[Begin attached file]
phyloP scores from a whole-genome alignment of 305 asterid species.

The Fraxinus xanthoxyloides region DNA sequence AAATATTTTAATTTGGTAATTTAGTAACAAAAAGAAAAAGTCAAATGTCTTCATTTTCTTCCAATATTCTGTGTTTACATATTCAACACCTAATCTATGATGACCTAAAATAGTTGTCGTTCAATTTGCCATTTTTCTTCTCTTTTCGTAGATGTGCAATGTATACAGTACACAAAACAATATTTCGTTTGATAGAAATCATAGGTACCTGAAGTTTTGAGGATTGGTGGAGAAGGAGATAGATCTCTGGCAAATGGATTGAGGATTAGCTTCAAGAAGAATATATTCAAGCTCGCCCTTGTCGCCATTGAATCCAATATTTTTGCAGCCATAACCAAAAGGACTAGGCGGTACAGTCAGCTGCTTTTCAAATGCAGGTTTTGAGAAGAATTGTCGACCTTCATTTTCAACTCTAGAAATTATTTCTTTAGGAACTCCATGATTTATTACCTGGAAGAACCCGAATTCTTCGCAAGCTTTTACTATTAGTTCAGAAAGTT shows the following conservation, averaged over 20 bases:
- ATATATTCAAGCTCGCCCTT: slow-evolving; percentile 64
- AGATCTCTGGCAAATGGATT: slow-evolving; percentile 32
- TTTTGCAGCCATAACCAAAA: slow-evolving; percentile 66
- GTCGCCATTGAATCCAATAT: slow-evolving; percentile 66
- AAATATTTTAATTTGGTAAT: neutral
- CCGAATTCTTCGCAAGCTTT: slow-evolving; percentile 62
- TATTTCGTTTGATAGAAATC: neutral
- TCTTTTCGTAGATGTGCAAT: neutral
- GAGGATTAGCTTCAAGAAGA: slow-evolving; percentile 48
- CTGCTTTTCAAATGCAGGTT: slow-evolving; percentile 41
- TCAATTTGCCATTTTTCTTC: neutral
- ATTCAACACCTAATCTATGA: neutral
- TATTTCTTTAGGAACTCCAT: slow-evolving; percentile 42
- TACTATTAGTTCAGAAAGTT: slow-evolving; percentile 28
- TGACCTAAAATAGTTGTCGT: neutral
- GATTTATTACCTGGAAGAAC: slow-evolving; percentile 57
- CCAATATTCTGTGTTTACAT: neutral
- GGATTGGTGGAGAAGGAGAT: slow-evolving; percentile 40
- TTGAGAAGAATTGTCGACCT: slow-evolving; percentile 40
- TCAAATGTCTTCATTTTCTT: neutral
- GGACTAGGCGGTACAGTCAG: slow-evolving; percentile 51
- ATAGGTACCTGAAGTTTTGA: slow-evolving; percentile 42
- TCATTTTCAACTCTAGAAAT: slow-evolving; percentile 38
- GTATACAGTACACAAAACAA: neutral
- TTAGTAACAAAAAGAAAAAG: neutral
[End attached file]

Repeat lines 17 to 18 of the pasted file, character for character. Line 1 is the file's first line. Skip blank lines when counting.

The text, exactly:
- TGACCTAAAATAGTTGTCGT: neutral
- GATTTATTACCTGGAAGAAC: slow-evolving; percentile 57